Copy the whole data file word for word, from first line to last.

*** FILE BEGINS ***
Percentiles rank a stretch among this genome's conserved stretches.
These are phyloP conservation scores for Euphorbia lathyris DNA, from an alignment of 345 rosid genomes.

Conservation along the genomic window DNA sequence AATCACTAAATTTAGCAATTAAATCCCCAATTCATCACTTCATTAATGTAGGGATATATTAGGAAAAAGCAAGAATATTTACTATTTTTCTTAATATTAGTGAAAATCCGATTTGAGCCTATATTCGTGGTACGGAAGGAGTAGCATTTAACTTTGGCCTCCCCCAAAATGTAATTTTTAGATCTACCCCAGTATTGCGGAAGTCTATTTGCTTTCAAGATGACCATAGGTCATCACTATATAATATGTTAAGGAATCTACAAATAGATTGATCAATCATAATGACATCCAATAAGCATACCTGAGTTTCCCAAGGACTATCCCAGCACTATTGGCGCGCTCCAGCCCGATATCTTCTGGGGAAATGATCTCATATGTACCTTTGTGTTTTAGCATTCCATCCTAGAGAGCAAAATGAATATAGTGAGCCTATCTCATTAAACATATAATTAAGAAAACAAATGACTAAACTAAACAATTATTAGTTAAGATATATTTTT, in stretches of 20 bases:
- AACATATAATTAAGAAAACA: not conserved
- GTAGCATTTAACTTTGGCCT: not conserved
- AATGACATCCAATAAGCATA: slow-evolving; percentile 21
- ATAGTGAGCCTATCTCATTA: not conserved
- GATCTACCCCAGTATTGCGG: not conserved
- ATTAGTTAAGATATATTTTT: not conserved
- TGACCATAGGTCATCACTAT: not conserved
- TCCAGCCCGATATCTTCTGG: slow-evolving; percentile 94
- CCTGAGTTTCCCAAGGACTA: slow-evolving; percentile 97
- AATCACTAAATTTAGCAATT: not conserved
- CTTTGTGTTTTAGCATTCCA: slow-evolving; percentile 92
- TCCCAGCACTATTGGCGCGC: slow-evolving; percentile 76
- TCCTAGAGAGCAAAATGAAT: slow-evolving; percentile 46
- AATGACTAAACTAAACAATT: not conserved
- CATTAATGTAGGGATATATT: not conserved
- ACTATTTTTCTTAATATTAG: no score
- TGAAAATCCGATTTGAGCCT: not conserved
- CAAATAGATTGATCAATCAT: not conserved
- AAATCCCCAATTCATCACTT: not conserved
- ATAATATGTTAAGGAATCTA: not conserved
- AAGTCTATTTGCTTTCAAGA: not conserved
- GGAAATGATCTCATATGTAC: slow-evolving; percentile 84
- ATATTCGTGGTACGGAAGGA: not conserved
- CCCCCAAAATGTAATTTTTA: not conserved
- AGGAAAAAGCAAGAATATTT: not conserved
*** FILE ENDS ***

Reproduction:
Percentiles rank a stretch among this genome's conserved stretches.
These are phyloP conservation scores for Euphorbia lathyris DNA, from an alignment of 345 rosid genomes.

Conservation along the genomic window DNA sequence AATCACTAAATTTAGCAATTAAATCCCCAATTCATCACTTCATTAATGTAGGGATATATTAGGAAAAAGCAAGAATATTTACTATTTTTCTTAATATTAGTGAAAATCCGATTTGAGCCTATATTCGTGGTACGGAAGGAGTAGCATTTAACTTTGGCCTCCCCCAAAATGTAATTTTTAGATCTACCCCAGTATTGCGGAAGTCTATTTGCTTTCAAGATGACCATAGGTCATCACTATATAATATGTTAAGGAATCTACAAATAGATTGATCAATCATAATGACATCCAATAAGCATACCTGAGTTTCCCAAGGACTATCCCAGCACTATTGGCGCGCTCCAGCCCGATATCTTCTGGGGAAATGATCTCATATGTACCTTTGTGTTTTAGCATTCCATCCTAGAGAGCAAAATGAATATAGTGAGCCTATCTCATTAAACATATAATTAAGAAAACAAATGACTAAACTAAACAATTATTAGTTAAGATATATTTTT, in stretches of 20 bases:
- AACATATAATTAAGAAAACA: not conserved
- GTAGCATTTAACTTTGGCCT: not conserved
- AATGACATCCAATAAGCATA: slow-evolving; percentile 21
- ATAGTGAGCCTATCTCATTA: not conserved
- GATCTACCCCAGTATTGCGG: not conserved
- ATTAGTTAAGATATATTTTT: not conserved
- TGACCATAGGTCATCACTAT: not conserved
- TCCAGCCCGATATCTTCTGG: slow-evolving; percentile 94
- CCTGAGTTTCCCAAGGACTA: slow-evolving; percentile 97
- AATCACTAAATTTAGCAATT: not conserved
- CTTTGTGTTTTAGCATTCCA: slow-evolving; percentile 92
- TCCCAGCACTATTGGCGCGC: slow-evolving; percentile 76
- TCCTAGAGAGCAAAATGAAT: slow-evolving; percentile 46
- AATGACTAAACTAAACAATT: not conserved
- CATTAATGTAGGGATATATT: not conserved
- ACTATTTTTCTTAATATTAG: no score
- TGAAAATCCGATTTGAGCCT: not conserved
- CAAATAGATTGATCAATCAT: not conserved
- AAATCCCCAATTCATCACTT: not conserved
- ATAATATGTTAAGGAATCTA: not conserved
- AAGTCTATTTGCTTTCAAGA: not conserved
- GGAAATGATCTCATATGTAC: slow-evolving; percentile 84
- ATATTCGTGGTACGGAAGGA: not conserved
- CCCCCAAAATGTAATTTTTA: not conserved
- AGGAAAAAGCAAGAATATTT: not conserved